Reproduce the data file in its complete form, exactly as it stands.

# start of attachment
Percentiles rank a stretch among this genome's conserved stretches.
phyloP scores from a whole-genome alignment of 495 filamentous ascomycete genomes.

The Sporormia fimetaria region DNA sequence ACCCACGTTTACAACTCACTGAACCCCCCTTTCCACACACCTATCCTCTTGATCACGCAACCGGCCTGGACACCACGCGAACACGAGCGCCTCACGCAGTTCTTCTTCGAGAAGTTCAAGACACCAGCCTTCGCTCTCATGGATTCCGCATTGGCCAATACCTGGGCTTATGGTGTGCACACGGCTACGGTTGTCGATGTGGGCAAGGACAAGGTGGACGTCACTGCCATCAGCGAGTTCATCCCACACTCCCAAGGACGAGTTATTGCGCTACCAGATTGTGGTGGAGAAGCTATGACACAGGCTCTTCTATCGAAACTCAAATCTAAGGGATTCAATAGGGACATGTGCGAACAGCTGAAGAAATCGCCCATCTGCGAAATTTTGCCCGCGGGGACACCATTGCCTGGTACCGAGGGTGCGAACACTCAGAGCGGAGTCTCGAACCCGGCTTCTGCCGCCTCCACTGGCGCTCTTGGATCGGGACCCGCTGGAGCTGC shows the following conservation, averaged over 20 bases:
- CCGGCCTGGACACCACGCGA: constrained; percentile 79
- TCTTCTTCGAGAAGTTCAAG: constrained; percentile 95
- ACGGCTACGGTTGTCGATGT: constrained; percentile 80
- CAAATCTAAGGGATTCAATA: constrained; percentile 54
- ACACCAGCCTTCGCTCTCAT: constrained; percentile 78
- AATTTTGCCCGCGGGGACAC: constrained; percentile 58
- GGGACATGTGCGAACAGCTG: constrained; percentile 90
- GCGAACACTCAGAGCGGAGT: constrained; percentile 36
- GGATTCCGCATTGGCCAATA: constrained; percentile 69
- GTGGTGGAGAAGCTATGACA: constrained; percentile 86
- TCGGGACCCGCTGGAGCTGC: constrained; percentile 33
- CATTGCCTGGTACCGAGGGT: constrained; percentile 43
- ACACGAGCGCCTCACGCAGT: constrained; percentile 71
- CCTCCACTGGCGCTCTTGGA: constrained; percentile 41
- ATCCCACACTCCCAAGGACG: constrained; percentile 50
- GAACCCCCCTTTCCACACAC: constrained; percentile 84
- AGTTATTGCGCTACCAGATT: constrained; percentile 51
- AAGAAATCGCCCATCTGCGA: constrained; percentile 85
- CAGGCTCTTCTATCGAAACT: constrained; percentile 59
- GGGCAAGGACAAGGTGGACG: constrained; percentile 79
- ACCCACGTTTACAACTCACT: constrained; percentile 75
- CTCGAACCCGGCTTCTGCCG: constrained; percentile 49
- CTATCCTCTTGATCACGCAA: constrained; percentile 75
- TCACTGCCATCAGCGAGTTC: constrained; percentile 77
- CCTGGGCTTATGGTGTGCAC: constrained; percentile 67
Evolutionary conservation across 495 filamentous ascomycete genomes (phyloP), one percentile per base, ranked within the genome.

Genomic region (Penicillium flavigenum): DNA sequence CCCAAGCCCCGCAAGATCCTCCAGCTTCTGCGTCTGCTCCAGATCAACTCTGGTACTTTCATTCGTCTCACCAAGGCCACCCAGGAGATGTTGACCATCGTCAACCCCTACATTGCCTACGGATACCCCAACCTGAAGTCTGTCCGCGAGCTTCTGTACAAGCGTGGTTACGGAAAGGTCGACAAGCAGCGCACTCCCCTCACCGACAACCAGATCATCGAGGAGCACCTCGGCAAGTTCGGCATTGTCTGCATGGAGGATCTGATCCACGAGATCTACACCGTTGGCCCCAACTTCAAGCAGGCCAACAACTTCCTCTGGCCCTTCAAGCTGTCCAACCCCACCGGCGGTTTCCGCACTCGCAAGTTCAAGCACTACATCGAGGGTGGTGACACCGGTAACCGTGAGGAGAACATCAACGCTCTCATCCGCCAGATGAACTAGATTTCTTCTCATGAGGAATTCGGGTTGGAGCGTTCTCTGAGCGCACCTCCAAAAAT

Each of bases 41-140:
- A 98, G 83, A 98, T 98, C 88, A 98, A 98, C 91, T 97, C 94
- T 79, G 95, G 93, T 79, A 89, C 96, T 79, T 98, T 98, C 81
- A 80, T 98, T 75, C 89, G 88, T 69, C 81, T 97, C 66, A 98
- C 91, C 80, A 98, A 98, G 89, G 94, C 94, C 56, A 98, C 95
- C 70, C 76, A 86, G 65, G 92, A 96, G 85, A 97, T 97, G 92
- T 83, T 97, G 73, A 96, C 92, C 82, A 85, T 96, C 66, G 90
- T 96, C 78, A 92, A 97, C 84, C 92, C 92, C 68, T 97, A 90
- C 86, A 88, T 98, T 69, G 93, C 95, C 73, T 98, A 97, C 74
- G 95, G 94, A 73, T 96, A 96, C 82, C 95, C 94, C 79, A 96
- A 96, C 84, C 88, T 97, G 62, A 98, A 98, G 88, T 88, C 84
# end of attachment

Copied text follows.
Percentiles rank a stretch among this genome's conserved stretches.
phyloP scores from a whole-genome alignment of 495 filamentous ascomycete genomes.

The Sporormia fimetaria region DNA sequence ACCCACGTTTACAACTCACTGAACCCCCCTTTCCACACACCTATCCTCTTGATCACGCAACCGGCCTGGACACCACGCGAACACGAGCGCCTCACGCAGTTCTTCTTCGAGAAGTTCAAGACACCAGCCTTCGCTCTCATGGATTCCGCATTGGCCAATACCTGGGCTTATGGTGTGCACACGGCTACGGTTGTCGATGTGGGCAAGGACAAGGTGGACGTCACTGCCATCAGCGAGTTCATCCCACACTCCCAAGGACGAGTTATTGCGCTACCAGATTGTGGTGGAGAAGCTATGACACAGGCTCTTCTATCGAAACTCAAATCTAAGGGATTCAATAGGGACATGTGCGAACAGCTGAAGAAATCGCCCATCTGCGAAATTTTGCCCGCGGGGACACCATTGCCTGGTACCGAGGGTGCGAACACTCAGAGCGGAGTCTCGAACCCGGCTTCTGCCGCCTCCACTGGCGCTCTTGGATCGGGACCCGCTGGAGCTGC shows the following conservation, averaged over 20 bases:
- CCGGCCTGGACACCACGCGA: constrained; percentile 79
- TCTTCTTCGAGAAGTTCAAG: constrained; percentile 95
- ACGGCTACGGTTGTCGATGT: constrained; percentile 80
- CAAATCTAAGGGATTCAATA: constrained; percentile 54
- ACACCAGCCTTCGCTCTCAT: constrained; percentile 78
- AATTTTGCCCGCGGGGACAC: constrained; percentile 58
- GGGACATGTGCGAACAGCTG: constrained; percentile 90
- GCGAACACTCAGAGCGGAGT: constrained; percentile 36
- GGATTCCGCATTGGCCAATA: constrained; percentile 69
- GTGGTGGAGAAGCTATGACA: constrained; percentile 86
- TCGGGACCCGCTGGAGCTGC: constrained; percentile 33
- CATTGCCTGGTACCGAGGGT: constrained; percentile 43
- ACACGAGCGCCTCACGCAGT: constrained; percentile 71
- CCTCCACTGGCGCTCTTGGA: constrained; percentile 41
- ATCCCACACTCCCAAGGACG: constrained; percentile 50
- GAACCCCCCTTTCCACACAC: constrained; percentile 84
- AGTTATTGCGCTACCAGATT: constrained; percentile 51
- AAGAAATCGCCCATCTGCGA: constrained; percentile 85
- CAGGCTCTTCTATCGAAACT: constrained; percentile 59
- GGGCAAGGACAAGGTGGACG: constrained; percentile 79
- ACCCACGTTTACAACTCACT: constrained; percentile 75
- CTCGAACCCGGCTTCTGCCG: constrained; percentile 49
- CTATCCTCTTGATCACGCAA: constrained; percentile 75
- TCACTGCCATCAGCGAGTTC: constrained; percentile 77
- CCTGGGCTTATGGTGTGCAC: constrained; percentile 67
Evolutionary conservation across 495 filamentous ascomycete genomes (phyloP), one percentile per base, ranked within the genome.

Genomic region (Penicillium flavigenum): DNA sequence CCCAAGCCCCGCAAGATCCTCCAGCTTCTGCGTCTGCTCCAGATCAACTCTGGTACTTTCATTCGTCTCACCAAGGCCACCCAGGAGATGTTGACCATCGTCAACCCCTACATTGCCTACGGATACCCCAACCTGAAGTCTGTCCGCGAGCTTCTGTACAAGCGTGGTTACGGAAAGGTCGACAAGCAGCGCACTCCCCTCACCGACAACCAGATCATCGAGGAGCACCTCGGCAAGTTCGGCATTGTCTGCATGGAGGATCTGATCCACGAGATCTACACCGTTGGCCCCAACTTCAAGCAGGCCAACAACTTCCTCTGGCCCTTCAAGCTGTCCAACCCCACCGGCGGTTTCCGCACTCGCAAGTTCAAGCACTACATCGAGGGTGGTGACACCGGTAACCGTGAGGAGAACATCAACGCTCTCATCCGCCAGATGAACTAGATTTCTTCTCATGAGGAATTCGGGTTGGAGCGTTCTCTGAGCGCACCTCCAAAAAT

Each of bases 41-140:
- A 98, G 83, A 98, T 98, C 88, A 98, A 98, C 91, T 97, C 94
- T 79, G 95, G 93, T 79, A 89, C 96, T 79, T 98, T 98, C 81
- A 80, T 98, T 75, C 89, G 88, T 69, C 81, T 97, C 66, A 98
- C 91, C 80, A 98, A 98, G 89, G 94, C 94, C 56, A 98, C 95
- C 70, C 76, A 86, G 65, G 92, A 96, G 85, A 97, T 97, G 92
- T 83, T 97, G 73, A 96, C 92, C 82, A 85, T 96, C 66, G 90
- T 96, C 78, A 92, A 97, C 84, C 92, C 92, C 68, T 97, A 90
- C 86, A 88, T 98, T 69, G 93, C 95, C 73, T 98, A 97, C 74
- G 95, G 94, A 73, T 96, A 96, C 82, C 95, C 94, C 79, A 96
- A 96, C 84, C 88, T 97, G 62, A 98, A 98, G 88, T 88, C 84